My journal was themed Connected. I chose the theme because eventually, we would all be connected by our work. I used a large Moleskine Accordion Journal (Japanese Album) to enhance the theme because its pages are connected, zig-zagging throughout. The only request I made to my artist friends was that they somehow found a way to connect their art to the previous artists. How they did that was entirely up to them.

The first 2 pages included the front cover ilustration and a note to my fellow artists.

For my illustration, I sketched a marker illustration of a distant treeline with a lone, bare tree.

I created my illustration using my Tombow Dual Brush Pens. Since the markers are water-based, I didn’t have to worry about them bleeding through the paper. I ended my illustration diagonally, half way through my page and the next artist’s page with the hope that she would start on the empty space on my page, which she did.

Nita's connecting images used the same colors that I did to make the transition. Her images were more abstract at first, but morphed into the image of a jet.

The images following the jet were created by Sue which perhaps were inspired by the journey of this particular journal which traveled to the UK and Canada before making its way home to the US.

Sue's post box illustration blends fluidly into the next 2 images by Nancy. The page on the right is the last page of the front side, so Nancy had to continue her illustration on the second side.

Nancy had the task of having to create something that flowed in the middle of the book. She had to illustrate the last 2 pages of the front side of the accordion and the first 2 pages of the back side.

This is the continuation of Nancy’s artwork from the front side.
The next spread shows the journey the journal made, highlighted by tiny rhinestones for the location of each artist.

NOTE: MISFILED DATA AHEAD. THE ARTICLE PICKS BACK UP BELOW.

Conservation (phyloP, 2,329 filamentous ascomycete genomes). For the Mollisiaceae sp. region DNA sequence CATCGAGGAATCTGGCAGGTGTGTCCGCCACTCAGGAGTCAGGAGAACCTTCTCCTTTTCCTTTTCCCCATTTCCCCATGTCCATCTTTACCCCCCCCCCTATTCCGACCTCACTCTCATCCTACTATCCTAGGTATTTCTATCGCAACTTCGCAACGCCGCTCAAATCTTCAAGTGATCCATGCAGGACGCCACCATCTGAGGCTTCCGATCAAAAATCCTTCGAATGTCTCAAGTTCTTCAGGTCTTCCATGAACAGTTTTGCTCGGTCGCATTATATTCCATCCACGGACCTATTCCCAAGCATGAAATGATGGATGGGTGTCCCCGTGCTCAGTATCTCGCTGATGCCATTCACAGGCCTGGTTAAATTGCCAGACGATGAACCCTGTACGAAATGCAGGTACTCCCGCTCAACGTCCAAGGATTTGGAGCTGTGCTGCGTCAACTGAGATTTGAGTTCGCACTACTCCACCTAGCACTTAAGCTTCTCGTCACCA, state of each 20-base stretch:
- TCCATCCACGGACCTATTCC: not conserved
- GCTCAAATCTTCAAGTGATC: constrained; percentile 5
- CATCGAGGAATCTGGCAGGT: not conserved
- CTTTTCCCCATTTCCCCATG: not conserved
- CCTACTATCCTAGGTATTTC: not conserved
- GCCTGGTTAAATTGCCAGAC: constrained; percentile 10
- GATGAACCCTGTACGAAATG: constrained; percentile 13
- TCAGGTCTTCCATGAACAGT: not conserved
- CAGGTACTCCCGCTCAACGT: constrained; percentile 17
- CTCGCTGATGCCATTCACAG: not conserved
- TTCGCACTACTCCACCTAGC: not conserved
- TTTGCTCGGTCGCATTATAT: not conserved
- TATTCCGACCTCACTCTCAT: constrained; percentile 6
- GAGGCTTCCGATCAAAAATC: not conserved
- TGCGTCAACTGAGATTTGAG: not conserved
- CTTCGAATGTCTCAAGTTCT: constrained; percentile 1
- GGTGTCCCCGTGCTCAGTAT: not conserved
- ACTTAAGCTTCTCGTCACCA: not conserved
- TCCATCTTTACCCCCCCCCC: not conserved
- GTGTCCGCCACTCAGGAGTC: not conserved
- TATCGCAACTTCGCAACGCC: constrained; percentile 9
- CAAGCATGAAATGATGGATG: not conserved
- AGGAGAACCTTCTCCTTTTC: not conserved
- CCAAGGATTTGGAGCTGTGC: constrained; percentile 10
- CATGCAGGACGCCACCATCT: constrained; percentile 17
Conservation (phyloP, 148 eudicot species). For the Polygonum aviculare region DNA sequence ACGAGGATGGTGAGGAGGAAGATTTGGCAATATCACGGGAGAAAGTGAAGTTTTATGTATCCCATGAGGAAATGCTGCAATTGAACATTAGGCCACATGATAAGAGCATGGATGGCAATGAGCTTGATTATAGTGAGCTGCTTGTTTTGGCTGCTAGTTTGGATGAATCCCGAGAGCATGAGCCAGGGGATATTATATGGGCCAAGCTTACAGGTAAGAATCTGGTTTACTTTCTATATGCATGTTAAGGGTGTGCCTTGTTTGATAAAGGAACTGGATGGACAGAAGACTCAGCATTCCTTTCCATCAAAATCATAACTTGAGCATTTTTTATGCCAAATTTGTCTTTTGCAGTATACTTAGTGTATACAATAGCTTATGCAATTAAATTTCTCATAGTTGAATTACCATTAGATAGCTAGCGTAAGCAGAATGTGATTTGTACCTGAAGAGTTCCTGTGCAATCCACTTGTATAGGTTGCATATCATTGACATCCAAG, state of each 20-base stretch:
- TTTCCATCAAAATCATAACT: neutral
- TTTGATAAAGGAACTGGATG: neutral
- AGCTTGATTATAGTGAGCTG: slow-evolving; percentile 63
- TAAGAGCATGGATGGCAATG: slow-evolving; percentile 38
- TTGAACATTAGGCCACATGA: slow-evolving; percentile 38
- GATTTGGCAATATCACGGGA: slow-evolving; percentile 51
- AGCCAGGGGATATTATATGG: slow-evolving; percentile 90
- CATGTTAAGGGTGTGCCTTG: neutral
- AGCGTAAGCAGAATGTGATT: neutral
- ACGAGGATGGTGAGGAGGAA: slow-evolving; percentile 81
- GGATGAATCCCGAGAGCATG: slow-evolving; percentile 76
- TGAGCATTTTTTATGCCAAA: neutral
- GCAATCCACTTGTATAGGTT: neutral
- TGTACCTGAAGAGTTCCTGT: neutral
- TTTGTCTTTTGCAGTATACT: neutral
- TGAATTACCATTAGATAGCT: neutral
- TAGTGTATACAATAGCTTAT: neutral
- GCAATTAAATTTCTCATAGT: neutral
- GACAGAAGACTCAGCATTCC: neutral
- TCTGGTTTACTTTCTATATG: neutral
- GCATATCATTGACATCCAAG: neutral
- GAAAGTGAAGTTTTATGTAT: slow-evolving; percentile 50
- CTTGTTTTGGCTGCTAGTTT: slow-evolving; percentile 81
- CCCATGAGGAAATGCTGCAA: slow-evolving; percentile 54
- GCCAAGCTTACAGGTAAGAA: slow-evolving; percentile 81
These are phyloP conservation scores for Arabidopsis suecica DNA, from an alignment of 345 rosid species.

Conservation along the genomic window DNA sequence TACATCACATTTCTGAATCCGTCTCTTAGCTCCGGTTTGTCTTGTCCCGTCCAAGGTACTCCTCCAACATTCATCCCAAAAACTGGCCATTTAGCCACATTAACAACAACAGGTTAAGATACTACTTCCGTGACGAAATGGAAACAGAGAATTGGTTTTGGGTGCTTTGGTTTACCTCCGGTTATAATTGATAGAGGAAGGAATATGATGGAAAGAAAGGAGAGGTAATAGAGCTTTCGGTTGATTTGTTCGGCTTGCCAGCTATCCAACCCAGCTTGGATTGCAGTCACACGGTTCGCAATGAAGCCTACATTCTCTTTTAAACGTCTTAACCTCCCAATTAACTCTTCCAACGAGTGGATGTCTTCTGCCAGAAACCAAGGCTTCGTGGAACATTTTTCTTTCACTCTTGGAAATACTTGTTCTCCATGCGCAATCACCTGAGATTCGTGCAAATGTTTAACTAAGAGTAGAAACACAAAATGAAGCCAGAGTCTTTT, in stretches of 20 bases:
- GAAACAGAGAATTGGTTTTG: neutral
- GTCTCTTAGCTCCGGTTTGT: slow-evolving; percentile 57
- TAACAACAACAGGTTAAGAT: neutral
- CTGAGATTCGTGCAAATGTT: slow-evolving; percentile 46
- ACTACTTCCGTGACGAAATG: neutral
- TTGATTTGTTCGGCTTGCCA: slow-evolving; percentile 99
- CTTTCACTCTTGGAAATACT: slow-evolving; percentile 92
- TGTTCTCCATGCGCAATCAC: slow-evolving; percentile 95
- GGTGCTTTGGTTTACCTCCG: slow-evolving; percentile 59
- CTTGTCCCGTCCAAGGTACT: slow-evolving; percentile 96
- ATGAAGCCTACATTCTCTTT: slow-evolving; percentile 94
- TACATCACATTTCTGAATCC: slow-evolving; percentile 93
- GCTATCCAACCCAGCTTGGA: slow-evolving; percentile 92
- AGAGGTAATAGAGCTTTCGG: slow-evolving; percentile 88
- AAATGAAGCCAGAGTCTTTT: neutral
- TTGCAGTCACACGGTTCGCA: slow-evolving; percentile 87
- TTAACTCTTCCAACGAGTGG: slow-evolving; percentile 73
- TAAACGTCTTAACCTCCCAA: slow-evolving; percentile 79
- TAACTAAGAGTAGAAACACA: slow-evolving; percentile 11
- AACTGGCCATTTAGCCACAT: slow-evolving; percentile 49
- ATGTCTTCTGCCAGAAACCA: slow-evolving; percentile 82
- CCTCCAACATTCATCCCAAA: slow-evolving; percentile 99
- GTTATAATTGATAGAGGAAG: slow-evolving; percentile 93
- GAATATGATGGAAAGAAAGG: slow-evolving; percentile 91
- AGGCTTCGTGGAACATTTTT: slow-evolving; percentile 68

Jean illustrated a map of the journey the journal took to the various artists. You can see more of Jean’s work on her blog, A Joyful Spirit.

The next spread continued the dotted graphics from the previous spread, blending with images and names of all the artists involved in the journal swap.

Lotus, created an illustration, connecting all of the artist in the swap. You can see more of her creative journals at her blog, WhymsicalLotus.

The final spread in the journal ends with more travel inspired images.

Finally, the final spread in the journal features birds in flight illustrated by Paula in New Mexico.

An overall view of the completed journal and its zig-zag pages.

Once the other artists journals are finished, I will be posting some of the artwork I created, so be sure to check back for more art journal images.

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Check out these new Cover Art Cahiers, designed by Benjamin Barrios, Paul Desmond and Maykel Cordeiro Nunes. Artwork from these three artists was selected by Moleskine to start the Cover Art Collection, a new collection of high quality notebooks created by Moleskine to celebrate the creativity of the myMoleskine community. The artwork was chosen from thousands of images submitted to my Moleskine Gallery starting March 2009.

Carp Tattoo Image by Benjamin Barrios

Available in three different layouts–ruled, squared and with plain pages–the notebook covers reproduce drawings from their Moleskine sketchbooks. The Cover Art notebooks feature Singer sewn binding.

Press The Button Designed by Maykel Nunes.

Fiori Multicolor Design by Paul Desmond.

To become better acquainted with the artists and their drawings, there are three notebook covers and three bookmarks reproducing the artists’ creative work. You can download them for free in the template area.
For the story behind the Cover Art Series, visit Moleskine.com.
To order your Moleskine Art Cover Cahiers, visit JournalingArts.com or other notebook retailers.

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Laser transfer in an Ecosystems Sketchbook